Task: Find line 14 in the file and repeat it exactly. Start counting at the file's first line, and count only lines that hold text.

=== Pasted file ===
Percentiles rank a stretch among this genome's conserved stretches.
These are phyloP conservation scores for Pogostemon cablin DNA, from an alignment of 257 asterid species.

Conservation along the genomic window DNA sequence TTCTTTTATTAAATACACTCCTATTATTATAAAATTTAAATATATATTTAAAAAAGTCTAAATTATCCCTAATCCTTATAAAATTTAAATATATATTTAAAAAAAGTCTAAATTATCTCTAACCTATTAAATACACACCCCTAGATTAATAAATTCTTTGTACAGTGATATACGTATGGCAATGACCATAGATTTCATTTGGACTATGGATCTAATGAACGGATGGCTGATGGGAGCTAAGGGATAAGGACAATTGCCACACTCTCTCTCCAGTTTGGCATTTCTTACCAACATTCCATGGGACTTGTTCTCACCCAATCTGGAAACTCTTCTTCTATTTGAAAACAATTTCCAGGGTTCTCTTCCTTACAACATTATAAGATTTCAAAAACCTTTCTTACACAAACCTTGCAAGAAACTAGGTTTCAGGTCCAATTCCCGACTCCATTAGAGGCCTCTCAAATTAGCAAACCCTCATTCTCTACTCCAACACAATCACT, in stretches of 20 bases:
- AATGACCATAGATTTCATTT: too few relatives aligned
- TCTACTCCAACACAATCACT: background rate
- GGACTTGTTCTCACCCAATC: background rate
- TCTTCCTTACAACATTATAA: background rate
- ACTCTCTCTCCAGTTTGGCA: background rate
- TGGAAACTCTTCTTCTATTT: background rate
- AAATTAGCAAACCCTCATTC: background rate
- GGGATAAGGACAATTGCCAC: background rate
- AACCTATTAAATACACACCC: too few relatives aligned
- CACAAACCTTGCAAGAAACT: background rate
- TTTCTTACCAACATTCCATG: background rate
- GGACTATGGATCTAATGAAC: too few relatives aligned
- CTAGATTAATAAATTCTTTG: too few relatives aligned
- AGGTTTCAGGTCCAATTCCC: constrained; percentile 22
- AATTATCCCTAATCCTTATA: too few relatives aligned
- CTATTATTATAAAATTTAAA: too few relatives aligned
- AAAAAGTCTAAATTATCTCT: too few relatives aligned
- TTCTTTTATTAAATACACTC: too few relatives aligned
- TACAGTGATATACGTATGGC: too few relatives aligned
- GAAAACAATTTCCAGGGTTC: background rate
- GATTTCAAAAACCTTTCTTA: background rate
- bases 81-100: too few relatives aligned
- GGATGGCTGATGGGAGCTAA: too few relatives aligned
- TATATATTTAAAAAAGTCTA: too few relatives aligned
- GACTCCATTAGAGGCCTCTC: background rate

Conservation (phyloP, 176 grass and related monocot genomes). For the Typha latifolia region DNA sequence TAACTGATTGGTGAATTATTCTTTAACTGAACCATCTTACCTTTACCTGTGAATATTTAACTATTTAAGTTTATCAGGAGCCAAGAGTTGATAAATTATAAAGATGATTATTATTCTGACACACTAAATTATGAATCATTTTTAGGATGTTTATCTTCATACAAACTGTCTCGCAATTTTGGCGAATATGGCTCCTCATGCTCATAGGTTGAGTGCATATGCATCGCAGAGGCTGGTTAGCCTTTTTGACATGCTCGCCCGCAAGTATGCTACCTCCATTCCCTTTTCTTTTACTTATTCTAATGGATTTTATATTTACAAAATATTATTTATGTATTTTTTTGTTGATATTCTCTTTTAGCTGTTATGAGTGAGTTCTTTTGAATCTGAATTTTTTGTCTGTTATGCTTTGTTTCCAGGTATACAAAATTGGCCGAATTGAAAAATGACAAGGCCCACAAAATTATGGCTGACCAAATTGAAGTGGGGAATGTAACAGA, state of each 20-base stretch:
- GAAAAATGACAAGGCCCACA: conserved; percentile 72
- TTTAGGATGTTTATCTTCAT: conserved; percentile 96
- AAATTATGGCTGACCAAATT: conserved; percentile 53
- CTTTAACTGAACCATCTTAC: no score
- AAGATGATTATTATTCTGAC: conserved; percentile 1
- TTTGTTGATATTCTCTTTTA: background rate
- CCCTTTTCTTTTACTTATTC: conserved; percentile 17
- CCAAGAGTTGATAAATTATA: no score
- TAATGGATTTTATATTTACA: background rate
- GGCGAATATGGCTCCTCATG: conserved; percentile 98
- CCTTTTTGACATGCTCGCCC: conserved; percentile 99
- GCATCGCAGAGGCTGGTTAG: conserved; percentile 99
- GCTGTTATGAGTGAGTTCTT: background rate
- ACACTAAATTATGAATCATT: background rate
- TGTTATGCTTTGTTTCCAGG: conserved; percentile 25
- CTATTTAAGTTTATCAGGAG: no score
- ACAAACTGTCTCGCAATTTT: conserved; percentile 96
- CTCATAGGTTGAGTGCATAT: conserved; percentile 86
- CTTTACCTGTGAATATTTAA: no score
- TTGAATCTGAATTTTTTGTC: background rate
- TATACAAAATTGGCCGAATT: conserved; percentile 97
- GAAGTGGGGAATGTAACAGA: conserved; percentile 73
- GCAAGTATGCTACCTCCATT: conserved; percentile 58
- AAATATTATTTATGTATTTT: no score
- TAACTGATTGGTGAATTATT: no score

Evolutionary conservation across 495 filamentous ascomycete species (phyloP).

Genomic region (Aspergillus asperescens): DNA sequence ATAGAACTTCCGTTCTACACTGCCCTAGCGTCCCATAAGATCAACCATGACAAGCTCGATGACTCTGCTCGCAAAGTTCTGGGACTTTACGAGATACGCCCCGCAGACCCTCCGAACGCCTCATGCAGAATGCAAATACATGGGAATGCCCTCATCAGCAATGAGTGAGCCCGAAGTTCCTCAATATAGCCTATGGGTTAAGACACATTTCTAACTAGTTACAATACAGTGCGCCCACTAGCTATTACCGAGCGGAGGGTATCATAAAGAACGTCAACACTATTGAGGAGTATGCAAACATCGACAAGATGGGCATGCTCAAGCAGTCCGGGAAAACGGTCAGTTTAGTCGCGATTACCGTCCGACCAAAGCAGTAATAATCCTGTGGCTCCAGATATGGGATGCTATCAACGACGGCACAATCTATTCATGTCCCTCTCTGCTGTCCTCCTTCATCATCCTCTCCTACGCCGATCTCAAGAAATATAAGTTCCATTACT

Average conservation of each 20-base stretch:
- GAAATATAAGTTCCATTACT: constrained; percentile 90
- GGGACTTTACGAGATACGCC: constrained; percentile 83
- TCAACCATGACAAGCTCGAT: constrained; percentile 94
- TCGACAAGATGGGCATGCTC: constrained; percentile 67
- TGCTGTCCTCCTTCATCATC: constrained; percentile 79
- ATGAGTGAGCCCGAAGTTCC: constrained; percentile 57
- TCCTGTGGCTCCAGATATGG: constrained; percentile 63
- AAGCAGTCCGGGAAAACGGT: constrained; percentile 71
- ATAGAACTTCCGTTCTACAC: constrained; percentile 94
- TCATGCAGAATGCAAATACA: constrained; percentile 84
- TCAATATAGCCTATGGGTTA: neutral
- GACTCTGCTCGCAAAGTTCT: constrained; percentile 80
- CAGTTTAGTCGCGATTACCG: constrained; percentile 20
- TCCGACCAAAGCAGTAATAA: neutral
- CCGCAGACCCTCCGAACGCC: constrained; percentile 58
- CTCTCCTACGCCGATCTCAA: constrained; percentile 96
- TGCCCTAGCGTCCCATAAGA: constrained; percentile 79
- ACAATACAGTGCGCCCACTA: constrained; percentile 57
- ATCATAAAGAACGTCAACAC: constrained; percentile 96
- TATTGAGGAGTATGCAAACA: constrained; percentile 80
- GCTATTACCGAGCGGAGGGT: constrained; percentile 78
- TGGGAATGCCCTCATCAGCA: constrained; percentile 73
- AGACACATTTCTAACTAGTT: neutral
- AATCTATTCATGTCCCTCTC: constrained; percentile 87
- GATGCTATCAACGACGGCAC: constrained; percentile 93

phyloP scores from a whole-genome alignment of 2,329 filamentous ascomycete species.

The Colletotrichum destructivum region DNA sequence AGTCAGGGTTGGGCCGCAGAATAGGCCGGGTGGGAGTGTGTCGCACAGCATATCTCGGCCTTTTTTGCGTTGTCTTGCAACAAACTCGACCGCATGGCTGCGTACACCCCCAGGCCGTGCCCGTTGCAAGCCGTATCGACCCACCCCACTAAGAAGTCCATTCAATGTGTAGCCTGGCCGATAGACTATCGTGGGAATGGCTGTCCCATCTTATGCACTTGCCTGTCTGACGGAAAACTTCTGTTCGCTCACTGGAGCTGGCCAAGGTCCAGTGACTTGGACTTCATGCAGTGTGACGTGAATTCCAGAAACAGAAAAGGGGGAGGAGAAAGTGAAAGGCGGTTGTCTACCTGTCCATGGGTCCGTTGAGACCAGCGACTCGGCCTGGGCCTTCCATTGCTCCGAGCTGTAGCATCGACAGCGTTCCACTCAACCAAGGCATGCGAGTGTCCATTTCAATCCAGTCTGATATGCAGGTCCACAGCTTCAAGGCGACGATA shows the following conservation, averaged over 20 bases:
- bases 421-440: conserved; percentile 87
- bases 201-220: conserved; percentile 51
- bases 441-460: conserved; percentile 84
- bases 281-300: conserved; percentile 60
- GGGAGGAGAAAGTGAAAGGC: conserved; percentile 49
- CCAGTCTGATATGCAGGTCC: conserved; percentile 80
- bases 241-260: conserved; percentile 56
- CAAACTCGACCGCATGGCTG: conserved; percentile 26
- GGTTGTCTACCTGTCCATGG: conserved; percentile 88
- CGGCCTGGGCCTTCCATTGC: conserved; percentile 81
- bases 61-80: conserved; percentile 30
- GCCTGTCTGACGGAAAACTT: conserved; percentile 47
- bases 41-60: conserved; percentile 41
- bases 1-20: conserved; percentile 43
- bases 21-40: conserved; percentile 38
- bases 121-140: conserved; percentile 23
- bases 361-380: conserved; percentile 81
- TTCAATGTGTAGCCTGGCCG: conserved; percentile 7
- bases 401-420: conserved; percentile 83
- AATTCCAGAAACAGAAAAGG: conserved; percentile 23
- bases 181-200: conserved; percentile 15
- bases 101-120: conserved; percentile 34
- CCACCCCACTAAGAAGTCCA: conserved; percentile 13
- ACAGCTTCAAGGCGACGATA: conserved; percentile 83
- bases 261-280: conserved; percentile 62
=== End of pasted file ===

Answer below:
- TTTCTTACCAACATTCCATG: background rate